The body fat percentage is an important marker for both men and women that provides information about health and possible health risks. High blood pressure, vascular calcification, and strokes – all of this can cause too much fat in the body. Men in particular are at risk. But what percentage of body fat is healthy, and when does it become dangerous? And how can you measure it?
A body fat percentage (BFA) that is too high in men is usually easy to recognize: Because the fat settles particularly on the torso, the “beer belly” is an unmistakable sign that the ratio between fat and fat-free mass is out of balance. If the body fat percentage is increased, this can not only become an aesthetic problem – it can also be dangerous. This increases the risk of various diseases, from high blood pressure to stroke and cancer. It is all the more important to know at which values it becomes questionable.
Body fat in men: Visceral fat is a health hazard
Excess fat in the body makes its way to the stomach in men. Blame it on testosterone. In 2015, the fat belly was celebrated in pop culture: The so-called “Dad Bod”, which refers to the fat accumulation on the stomach in men, knocked the six-pack as the new ideal of beauty from the throne.
But what this trend has missed is the health aspect. Because the more bacon on the stomach, the higher the proportion of so-called visceral fat that settles around the internal organs. We now know that it produces countless hormones and messenger substances that pose a health risk.
Elevated body fat in general, and visceral fat in particular, can result in the following:
- High cholesterol
- high blood pressure
- vascular calcifications
- Cardiovascular diseases, especially heart attacks and strokes
- Chronic inflammation that increases the risk of cancer
How do you calculate body fat percentage in men?
Checking the body fat percentage is therefore part of disease prevention. But a normal bathroom scale cannot measure this value. This requires special measuring methods that enable hydrostatic weighing, i.e. an exact calculation of body composition.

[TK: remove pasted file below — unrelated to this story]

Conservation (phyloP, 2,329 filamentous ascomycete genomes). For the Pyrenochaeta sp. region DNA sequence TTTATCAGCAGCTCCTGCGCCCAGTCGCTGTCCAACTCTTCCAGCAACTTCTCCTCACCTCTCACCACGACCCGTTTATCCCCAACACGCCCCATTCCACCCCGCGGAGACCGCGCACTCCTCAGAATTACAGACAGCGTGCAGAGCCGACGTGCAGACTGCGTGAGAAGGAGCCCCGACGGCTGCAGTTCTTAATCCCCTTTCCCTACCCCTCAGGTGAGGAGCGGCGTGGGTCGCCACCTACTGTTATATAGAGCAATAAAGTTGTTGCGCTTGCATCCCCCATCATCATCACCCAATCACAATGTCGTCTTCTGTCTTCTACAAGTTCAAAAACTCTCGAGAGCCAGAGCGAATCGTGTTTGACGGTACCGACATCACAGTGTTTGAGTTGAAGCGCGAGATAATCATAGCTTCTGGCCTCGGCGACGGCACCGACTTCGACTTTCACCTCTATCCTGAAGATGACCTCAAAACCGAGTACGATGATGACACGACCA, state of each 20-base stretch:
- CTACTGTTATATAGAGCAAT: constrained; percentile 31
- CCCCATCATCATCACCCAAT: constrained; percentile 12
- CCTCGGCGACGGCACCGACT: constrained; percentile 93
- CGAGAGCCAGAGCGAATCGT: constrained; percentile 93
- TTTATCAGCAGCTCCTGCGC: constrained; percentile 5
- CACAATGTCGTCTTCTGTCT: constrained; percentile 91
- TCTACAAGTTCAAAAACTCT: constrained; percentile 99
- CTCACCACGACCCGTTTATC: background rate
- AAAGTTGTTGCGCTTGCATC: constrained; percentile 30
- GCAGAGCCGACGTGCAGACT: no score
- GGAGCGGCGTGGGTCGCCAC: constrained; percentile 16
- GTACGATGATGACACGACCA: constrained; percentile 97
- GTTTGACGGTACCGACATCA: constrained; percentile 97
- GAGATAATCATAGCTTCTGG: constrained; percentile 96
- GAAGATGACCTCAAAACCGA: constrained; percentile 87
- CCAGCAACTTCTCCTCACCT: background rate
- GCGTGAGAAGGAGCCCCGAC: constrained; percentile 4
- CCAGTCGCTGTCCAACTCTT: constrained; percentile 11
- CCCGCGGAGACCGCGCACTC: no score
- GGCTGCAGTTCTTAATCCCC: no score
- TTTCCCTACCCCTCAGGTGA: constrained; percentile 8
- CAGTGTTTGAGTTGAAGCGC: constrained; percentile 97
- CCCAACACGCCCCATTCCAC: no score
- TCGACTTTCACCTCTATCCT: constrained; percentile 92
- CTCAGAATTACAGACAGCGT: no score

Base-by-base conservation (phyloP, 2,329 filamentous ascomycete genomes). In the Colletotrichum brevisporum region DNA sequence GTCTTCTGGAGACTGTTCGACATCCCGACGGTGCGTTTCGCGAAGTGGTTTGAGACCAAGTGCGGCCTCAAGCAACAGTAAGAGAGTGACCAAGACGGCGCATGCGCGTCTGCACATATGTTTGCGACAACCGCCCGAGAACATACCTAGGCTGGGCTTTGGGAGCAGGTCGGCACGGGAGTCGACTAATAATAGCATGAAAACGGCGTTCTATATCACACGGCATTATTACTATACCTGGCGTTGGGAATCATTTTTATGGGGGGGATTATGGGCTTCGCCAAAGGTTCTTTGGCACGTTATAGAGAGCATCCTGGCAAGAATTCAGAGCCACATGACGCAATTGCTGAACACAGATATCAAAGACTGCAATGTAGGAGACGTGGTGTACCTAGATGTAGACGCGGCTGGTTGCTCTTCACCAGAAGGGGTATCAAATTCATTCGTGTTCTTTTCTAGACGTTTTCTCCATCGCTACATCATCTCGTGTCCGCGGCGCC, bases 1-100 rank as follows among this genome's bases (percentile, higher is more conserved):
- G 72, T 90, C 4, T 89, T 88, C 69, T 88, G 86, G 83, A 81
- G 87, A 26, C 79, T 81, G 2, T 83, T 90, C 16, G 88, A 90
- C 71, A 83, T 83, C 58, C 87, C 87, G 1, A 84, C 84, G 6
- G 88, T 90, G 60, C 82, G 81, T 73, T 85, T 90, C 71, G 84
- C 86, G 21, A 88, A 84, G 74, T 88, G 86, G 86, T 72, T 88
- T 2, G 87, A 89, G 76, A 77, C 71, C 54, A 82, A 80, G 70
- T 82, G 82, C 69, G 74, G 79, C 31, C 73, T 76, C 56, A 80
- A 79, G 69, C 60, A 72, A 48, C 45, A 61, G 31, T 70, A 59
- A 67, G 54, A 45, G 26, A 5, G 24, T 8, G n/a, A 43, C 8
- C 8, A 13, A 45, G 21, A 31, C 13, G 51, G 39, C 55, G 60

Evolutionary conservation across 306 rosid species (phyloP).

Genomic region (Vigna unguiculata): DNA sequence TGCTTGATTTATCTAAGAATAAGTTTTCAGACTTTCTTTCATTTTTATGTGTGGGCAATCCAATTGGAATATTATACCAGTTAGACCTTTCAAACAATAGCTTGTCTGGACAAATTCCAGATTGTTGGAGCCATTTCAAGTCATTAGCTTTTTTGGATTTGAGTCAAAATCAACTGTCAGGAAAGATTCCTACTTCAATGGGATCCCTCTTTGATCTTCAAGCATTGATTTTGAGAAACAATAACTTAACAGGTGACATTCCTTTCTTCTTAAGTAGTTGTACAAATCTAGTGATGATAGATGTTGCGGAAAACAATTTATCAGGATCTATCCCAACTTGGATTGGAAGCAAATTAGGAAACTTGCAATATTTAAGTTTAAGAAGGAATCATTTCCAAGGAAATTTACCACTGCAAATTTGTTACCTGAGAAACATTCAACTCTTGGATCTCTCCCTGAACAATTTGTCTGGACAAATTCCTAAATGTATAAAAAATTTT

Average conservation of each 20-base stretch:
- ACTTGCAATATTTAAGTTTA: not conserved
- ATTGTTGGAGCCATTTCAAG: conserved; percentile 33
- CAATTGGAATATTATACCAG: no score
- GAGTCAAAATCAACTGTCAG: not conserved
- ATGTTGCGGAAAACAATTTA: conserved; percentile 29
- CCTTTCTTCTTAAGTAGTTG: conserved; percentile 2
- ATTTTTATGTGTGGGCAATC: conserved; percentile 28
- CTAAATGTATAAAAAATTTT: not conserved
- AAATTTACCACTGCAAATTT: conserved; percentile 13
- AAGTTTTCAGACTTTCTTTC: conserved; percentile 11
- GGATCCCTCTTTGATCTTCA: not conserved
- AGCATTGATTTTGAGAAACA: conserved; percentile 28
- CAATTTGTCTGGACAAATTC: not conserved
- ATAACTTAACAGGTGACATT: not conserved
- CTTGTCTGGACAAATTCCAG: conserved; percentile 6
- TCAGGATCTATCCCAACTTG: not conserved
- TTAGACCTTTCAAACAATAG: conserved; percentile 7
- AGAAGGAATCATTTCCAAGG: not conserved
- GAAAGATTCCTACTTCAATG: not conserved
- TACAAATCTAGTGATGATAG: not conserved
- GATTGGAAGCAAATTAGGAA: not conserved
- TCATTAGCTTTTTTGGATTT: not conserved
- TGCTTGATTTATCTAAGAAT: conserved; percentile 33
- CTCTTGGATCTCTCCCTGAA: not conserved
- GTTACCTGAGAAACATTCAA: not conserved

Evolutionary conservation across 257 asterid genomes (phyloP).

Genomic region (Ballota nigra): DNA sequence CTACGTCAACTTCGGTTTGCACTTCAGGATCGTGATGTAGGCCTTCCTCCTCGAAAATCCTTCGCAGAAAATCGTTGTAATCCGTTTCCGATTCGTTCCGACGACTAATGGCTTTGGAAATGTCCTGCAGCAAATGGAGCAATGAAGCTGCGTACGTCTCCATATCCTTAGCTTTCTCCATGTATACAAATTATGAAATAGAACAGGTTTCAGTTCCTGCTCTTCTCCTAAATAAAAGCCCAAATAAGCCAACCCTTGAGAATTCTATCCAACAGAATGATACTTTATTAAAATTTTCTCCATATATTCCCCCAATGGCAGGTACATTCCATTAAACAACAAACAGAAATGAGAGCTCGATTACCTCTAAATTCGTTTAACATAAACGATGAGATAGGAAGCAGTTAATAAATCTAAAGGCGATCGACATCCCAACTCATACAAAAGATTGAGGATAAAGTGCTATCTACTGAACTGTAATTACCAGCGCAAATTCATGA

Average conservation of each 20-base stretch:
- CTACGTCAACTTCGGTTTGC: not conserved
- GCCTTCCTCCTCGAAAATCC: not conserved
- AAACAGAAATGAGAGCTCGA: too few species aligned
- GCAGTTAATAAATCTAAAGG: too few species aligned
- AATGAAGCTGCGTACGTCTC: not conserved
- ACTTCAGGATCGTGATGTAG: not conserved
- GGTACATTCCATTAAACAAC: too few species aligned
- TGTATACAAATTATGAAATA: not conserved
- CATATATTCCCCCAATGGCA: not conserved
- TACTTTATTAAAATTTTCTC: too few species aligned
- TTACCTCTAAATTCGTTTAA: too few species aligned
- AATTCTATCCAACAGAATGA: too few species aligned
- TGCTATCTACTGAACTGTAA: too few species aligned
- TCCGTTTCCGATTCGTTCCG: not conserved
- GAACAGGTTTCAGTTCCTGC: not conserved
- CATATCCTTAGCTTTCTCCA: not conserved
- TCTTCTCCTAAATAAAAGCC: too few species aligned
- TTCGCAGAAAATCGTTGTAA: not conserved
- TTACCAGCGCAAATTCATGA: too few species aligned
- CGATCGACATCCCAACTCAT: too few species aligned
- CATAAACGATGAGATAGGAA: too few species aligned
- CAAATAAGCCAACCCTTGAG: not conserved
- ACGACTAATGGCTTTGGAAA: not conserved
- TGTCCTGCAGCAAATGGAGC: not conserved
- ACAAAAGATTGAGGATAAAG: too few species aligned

The most reliable method to measure the body fat percentage, regardless of whether it is a man or a woman, is the so-called bioimpedance analysis. The percentage of muscle, fat, and water in the body is determined using electrical resistance. Individual factors such as age, gender, and height are also taken into account. The result is accurate values. Although personal scales with integrated impedance analysis are now commercially available, they are nowhere near as reliable as professional scales used in fitness studios and some general practitioners’ surgeries.
Other methods to calculate body fat percentage:
- The caliper skinfold measurement: A skinfold measurement is carried out with special pliers (calipers) on various parts of the body – in men mostly on the chest, abdomen, and quadriceps. The thickness of the skin folds should provide information about the percentage of body fat. Disadvantages: The method is based on estimates and to obtain comparative values, measurements must always be taken at the same points.
- DEXA-Scan: Dual Energy X-ray Absorptiometry (translated: dual X-ray absorptiometry) is considered the best method for determining body fat. However, it is only used in the medical field. A 20-minute body scan provides X-rays that show not only the amount but also the distribution of body fat.
- US Navy Method: As the name suggests, this method was developed by the US Navy. You can use it to measure your fat percentage quickly and easily. However, the Navy method offers at best a rough guide and no exact values. The only thing you need is a measuring tape to calculate your waist and neck circumference. You then have to bring the values into this formula: (waist circumference in centimeters – neck circumference in centimeters) – a height in centimeters + 30.30.
Reduce body fat – man can do that
Gender and age are key non-changeable variables in terms of body fat content. Through two factors, however, every human being can influence the natural metabolic processes and bring the KFA into a healthy range, namely through diet and exercise.
It’s very easy: A calorie surplus nourishes the fat deposits. Calories that the body does not convert into energy and therefore do not burn are stored in the fat cells (adipocytes). If this process is repeated, body fat is inevitably formed. The magic word here is calorie deficit. Experts recommend consuming 500 to 800 fewer calories than you need each day.